A hash function projects a value from a set with many (or even an infinite number of) members to a value from a set with a fixed number of (fewer) members. Hash functions are not reversible. A hash function might, for instance, be defined as , where , , and is the floor function.
Hash functions can be used to determine if two objects are equal (possibly with a fixed average number of mistakes). Other common uses of hash functions are checksums over a large amount of data (e.g., the cyclic redundancy check [CRC]) and finding an entry in a database by a key value. The UNIX c-shell (csh) uses a hash table to store the location of executable programs. As a result adding new executables in a user's search path requires regeneration of the hash table using the rehash command before these programs can be executed without specifying the complete path.
To illustrate the use of hash functions in database lookups, consider a database consisting of an array containing an index , a name, and a telephone number, with names listed in arbitrary order.
To look up Hancock from this array, you would start at the beginning of the array, compare the names, then try the next until the names match. This very simple algorithm finds any entry in 1 to steps, giving an average seek time of . The seek time is therefore proportional to . A much faster result can generally be achieved, if the database is sorted.
An efficient algorithm on this sorted array first checks entry , and then recursively uses bisection to check entries in intervals or , depending wether the most recently looked-up name precedes or succeeds the name sought. The average seek time of this procedure this is proportional to .
The idea behind using a hash function here is that although the possible number of combinations of characters in a name is quite large, only a subset of them is usually found in practice (i.e., names such as "Kwqrst" are much less common than names like "Jones.") Therefore, when you insert an entry into the database at an index that can somehow be calculated using a key (which is also available at the time you search for it), you might be able to find it later at the first location you check.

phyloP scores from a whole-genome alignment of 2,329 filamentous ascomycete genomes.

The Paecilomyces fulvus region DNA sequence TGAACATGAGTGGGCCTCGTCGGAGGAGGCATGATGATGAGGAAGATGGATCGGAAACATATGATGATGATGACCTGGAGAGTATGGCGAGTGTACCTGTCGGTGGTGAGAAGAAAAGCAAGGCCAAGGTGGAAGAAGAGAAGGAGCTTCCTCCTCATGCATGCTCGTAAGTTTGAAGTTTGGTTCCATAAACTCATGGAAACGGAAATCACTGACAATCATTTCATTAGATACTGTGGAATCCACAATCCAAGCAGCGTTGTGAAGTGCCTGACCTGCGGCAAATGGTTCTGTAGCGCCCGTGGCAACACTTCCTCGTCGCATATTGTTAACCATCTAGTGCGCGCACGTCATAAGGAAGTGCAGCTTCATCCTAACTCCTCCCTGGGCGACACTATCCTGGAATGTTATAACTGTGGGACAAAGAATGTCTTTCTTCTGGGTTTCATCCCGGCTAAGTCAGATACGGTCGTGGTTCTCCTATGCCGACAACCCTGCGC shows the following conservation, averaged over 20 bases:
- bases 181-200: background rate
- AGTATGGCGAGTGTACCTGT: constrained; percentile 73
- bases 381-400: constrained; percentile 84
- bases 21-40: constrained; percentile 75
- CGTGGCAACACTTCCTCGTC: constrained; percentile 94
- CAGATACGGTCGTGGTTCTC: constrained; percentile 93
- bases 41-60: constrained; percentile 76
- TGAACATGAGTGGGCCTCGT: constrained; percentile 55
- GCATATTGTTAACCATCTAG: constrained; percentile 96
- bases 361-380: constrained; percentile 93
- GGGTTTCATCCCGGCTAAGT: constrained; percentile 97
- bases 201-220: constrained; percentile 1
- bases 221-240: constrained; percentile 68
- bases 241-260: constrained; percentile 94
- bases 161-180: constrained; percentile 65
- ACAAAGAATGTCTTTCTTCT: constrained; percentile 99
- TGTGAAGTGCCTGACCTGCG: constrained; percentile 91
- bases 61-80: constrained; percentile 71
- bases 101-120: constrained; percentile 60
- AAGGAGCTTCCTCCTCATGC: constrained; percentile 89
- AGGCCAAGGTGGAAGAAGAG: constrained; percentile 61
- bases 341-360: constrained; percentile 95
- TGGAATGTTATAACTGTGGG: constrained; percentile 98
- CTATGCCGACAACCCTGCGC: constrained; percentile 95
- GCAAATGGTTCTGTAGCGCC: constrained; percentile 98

Consider the following simple example in which the hash function is simply the sum of ASCII codes of characters in a name (considered to be all in lowercase) computed mod .
The above example illustrates that the hash function can give the same results for different keys. This difficulty is typically circumvented by introducing a second hash function whose results are designed to be completely different from that of . For illustrative purposes, let be one plus the bitwise exclusive or of all codes in a name (again taken as all lowercase) mod . This gives the following table.
A new index can then be calculated as the sum of the first index and (mod ) until an empty slot is found where new data can be stored. Note that when using as an offset to walk through the database, it is not, in general, guaranteed that any key will eventually reach any slot. However, for certain values of , namely a prime number, such behavior is guaranteed, so is always chosen to be prime. After computing with (a prime), the above phone list would look like this for names added in alphabetic order.
|index||key||compares to find|
The average seek time for locating a name in this table depends on the kind of data, , and the quality of the hash functions used. However, for reasonable choices of hash functions, it will be much smaller than .